The Patriot League has not done everything right in its twenty years in existence. They took too long to go to scholarship basketball. They let some golden opportunities go for membership and athletic competitiveness. But they have been getting more things right than wrong, especially lately. Bucknell and Holy Cross have shown the Patriot League what a scholarship league can be - with real students who actually take challenging classes, and athletes who actually have a chance to make something of their lives, not playing for some chance to play in Clermont-Ferrand in central France. There's no reason why Bucknell and Holy Cross can't be a Southern Illinois or Butler in the world of college basketball, but with students that are in the top 5% academically.

But Bill, you've lost that. Incredibly, you had it once when rooting for the Red Sox. Now you're all A-Rod and no Sam Horn. All Maurice Clarett and no Gil Fennerty. To you, it's all about money and winning and the NBA - and you've completely lost the point. If you were cast in a sports movie, you'd be Tom Arnold.

You're lost in a world before you were born, where Holy Cross could graduate a 6'7 power forward and a 6'1 point guard that could become NBA hall-of-famers. You say that Heinsohn and Cousy are pissed because Holy Cross lost to Southern Illinois. I say that if Heinsohn and Cousy played today, it would still probably be Southern Illinois 61, Holy Cross 51. Times have changed. The game has changed. Everyone is more athletic. And the Patriot League is not there yet, but it's getting there - which is more than most conferences can say. (Ask the MAAC, for example.) Maybe if you watched more than one Patriot League game a year, you'd see that things are getting better. That's not being a "soccer mom", as you've intimated in your column - that's called watching Patriot League basketball games.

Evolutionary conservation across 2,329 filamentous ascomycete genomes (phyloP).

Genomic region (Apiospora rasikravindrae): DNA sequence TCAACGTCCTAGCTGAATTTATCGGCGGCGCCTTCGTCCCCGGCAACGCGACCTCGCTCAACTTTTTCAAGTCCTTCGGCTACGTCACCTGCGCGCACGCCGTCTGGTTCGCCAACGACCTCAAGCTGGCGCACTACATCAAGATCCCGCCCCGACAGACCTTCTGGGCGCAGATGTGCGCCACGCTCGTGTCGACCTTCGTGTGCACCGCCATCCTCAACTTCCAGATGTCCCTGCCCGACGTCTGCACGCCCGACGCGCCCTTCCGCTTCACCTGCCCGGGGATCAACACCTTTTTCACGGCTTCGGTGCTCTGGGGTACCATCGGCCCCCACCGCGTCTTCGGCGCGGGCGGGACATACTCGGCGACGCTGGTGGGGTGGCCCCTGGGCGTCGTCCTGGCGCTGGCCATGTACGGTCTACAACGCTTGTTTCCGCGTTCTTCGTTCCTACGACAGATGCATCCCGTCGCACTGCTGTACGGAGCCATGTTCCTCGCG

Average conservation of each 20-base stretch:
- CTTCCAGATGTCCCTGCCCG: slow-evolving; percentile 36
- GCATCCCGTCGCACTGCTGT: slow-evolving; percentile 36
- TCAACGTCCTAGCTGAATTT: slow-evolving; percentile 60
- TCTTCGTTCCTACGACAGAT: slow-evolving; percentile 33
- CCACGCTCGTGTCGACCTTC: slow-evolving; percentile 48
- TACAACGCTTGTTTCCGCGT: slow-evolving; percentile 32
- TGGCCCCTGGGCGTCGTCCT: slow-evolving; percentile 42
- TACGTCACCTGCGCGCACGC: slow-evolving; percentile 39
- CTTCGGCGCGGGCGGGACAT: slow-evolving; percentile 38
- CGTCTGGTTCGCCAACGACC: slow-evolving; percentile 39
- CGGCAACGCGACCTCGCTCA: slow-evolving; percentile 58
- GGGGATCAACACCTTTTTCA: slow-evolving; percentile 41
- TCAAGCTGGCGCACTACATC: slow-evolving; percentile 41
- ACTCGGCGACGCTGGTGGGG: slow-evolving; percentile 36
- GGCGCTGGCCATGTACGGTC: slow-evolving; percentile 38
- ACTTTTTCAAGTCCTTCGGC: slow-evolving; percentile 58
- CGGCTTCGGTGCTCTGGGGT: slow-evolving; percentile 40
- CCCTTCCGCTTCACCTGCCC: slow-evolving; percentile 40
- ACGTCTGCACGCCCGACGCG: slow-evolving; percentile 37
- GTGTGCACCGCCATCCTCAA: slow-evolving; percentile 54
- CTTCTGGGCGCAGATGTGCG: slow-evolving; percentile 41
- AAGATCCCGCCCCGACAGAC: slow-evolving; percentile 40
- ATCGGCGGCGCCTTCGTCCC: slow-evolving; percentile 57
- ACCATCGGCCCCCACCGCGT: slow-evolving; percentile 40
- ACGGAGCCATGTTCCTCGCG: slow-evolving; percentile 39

How could we have graduated the same year, from Patriot League schools, and come to such opposite conclusions? Granted, Holy Cross lost a lot athletically when it joined the Patriot League, and all the teams in the Patriot League floundered at first when the league tried to over-apply theory to the facts of collegiate athletics. But even you have to admit it's better now for Holy Cross than it was ten or fifteen years ago. Those debates on whether Holy Cross should really join the NESCAC are really over, and have been for years. (The final bell tolled when Arthur Rothkopf retired last year as Lafayette president.)

Do you love teams being made in the right way, with the right guys, with the right coaches? Do you love teams that can beat Big 12, SEC, Big East and A-10 teams? Do you love underdogs that will work harder and play better than these over-talented yet under-brain-powered teams? Then the Patriot League is for you. On the other hand, if you've completely lost it (as I suspect you have), please, by all means, claim you went to UMass instead. Root for Marcus Camby. Root for Memphis to make the Final Four, and by all means don't be sad when Calipari gets tagged again for NCAA violations and shows up as the next coach of the Denver Nuggets. After all, it's only about winning basketball games, even if you're cheating, right?

Just please don't claim that you are, or ever were, a fan of a Patriot League school.

Comments

Anonymous said…
I am giving you a standing ovation right now.
DFW HOYA said…
The fact of the matter is that Holy Cross is the only PL school which had a significant national basketball tradition, and ever since 1979 (when it turned down the Big East) it has been on the outside looking in.